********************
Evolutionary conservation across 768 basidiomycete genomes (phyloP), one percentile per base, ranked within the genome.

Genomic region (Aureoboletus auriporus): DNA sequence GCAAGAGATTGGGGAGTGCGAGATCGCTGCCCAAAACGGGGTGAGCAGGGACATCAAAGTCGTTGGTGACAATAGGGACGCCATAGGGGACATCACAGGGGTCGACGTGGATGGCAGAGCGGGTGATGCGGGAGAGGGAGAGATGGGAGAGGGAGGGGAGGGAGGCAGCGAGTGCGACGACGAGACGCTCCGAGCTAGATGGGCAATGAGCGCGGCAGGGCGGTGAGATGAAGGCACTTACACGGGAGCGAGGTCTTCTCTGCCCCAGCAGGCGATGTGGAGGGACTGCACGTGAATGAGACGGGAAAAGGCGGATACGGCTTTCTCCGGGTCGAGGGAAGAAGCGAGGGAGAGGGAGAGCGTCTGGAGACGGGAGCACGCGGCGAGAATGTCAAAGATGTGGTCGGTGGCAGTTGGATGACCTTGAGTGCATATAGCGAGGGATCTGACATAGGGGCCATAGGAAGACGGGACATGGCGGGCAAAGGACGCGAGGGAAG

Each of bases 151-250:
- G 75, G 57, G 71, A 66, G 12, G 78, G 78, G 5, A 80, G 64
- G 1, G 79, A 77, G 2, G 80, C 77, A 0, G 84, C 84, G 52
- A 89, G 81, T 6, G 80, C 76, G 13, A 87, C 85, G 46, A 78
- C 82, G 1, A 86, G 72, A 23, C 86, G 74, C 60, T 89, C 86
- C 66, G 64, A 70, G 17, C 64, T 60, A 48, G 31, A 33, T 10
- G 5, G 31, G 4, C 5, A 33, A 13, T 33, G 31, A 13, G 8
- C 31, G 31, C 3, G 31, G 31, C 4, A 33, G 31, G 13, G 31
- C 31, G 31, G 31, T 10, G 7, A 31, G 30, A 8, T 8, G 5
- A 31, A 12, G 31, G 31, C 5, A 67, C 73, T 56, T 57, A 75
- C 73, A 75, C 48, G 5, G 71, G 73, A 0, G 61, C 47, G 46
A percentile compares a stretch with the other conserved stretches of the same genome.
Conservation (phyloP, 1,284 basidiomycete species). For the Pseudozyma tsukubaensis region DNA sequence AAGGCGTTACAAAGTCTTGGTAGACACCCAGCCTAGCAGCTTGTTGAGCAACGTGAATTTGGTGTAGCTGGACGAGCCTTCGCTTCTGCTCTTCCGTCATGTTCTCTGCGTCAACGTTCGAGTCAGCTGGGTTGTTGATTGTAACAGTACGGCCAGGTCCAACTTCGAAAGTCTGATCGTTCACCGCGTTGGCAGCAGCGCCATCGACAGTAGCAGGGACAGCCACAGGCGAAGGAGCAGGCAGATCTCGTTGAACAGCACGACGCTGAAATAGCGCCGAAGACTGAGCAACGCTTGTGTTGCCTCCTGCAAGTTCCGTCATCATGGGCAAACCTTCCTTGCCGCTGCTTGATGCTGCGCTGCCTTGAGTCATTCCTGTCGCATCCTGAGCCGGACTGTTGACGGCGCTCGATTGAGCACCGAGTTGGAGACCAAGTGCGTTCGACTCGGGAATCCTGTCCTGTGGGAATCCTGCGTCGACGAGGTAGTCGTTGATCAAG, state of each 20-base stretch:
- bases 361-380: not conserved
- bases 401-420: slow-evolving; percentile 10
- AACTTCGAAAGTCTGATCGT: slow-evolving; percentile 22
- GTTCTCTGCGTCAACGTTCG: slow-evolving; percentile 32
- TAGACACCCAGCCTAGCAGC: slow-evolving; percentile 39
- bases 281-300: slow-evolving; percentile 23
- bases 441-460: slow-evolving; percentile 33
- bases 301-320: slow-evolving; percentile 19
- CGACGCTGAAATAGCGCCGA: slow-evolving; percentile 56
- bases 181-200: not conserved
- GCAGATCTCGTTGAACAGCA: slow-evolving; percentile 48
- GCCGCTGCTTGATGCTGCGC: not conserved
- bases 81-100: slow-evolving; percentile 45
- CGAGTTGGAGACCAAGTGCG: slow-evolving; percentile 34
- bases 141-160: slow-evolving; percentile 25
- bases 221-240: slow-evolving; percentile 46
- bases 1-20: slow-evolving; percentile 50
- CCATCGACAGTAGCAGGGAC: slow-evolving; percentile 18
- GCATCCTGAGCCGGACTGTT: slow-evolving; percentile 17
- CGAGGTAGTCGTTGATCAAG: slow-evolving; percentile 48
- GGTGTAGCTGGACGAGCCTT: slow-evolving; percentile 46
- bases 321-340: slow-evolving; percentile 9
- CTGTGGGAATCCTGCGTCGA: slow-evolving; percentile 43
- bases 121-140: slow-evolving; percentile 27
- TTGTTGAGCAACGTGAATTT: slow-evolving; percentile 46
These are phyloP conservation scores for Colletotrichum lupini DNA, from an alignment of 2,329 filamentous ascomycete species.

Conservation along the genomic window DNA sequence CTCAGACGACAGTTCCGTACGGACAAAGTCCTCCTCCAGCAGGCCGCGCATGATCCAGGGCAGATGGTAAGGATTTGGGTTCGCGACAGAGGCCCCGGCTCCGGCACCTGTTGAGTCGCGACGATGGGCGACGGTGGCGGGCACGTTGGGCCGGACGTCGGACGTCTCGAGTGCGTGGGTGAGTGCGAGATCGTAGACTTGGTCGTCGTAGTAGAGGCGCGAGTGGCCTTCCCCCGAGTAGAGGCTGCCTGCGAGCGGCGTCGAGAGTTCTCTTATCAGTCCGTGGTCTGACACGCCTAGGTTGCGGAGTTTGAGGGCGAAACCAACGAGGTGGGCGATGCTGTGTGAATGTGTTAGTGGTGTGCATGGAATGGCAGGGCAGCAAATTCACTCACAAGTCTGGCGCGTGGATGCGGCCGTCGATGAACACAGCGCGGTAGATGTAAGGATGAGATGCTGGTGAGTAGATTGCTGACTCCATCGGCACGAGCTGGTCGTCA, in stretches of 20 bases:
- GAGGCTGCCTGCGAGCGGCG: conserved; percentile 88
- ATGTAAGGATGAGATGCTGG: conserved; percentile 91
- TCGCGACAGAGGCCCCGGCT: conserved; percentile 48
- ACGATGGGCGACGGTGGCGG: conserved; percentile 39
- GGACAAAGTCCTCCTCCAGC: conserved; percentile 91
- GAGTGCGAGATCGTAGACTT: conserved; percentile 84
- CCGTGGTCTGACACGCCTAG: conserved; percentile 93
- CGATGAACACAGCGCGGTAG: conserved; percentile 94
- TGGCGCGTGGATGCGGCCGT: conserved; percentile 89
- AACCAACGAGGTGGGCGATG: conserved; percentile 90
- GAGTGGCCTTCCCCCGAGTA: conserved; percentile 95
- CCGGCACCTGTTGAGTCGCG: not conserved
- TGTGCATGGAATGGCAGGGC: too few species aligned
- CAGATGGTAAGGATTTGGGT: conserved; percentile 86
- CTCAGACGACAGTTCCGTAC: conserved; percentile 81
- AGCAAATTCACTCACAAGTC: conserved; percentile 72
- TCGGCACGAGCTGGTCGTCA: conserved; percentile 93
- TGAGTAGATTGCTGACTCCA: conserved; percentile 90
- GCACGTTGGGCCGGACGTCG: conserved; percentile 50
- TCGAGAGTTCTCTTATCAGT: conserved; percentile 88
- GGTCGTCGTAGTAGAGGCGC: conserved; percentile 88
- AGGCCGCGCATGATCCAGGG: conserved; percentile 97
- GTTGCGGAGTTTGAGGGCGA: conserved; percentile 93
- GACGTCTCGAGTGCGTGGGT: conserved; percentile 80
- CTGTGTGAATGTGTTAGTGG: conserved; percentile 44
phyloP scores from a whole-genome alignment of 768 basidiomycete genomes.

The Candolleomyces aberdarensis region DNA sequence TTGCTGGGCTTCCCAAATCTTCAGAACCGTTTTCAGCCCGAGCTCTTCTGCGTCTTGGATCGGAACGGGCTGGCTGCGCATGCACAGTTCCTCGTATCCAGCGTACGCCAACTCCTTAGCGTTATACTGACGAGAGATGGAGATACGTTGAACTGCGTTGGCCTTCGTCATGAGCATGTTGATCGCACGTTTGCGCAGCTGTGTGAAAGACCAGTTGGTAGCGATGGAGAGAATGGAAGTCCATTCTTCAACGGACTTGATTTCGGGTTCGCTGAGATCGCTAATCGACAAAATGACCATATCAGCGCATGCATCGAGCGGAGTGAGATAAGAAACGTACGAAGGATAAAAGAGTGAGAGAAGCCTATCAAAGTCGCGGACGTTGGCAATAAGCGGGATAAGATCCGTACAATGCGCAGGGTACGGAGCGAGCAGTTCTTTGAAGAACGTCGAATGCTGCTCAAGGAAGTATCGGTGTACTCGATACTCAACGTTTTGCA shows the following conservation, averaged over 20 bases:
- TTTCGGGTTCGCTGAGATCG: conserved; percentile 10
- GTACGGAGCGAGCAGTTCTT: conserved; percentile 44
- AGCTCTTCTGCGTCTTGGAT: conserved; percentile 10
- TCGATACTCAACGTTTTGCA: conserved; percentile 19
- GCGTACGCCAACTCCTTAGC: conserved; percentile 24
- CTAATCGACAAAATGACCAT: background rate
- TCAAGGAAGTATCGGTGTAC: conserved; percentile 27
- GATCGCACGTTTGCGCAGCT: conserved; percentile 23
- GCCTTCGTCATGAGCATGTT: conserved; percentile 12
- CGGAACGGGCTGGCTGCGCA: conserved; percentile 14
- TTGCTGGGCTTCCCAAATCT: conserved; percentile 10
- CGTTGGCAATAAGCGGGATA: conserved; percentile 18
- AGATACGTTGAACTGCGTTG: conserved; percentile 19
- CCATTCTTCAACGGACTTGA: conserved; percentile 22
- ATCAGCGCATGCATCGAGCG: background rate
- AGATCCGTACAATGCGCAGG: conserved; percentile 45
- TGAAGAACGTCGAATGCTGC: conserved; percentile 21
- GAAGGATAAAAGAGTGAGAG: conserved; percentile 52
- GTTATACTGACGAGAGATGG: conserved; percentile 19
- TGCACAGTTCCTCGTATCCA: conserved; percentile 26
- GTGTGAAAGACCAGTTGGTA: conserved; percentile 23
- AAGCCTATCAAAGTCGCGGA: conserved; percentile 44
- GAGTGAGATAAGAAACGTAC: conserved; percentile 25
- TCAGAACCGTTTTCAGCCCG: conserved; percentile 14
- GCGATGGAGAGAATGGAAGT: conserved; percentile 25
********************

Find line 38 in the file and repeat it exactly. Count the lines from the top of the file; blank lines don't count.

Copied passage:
- CTGTGGGAATCCTGCGTCGA: slow-evolving; percentile 43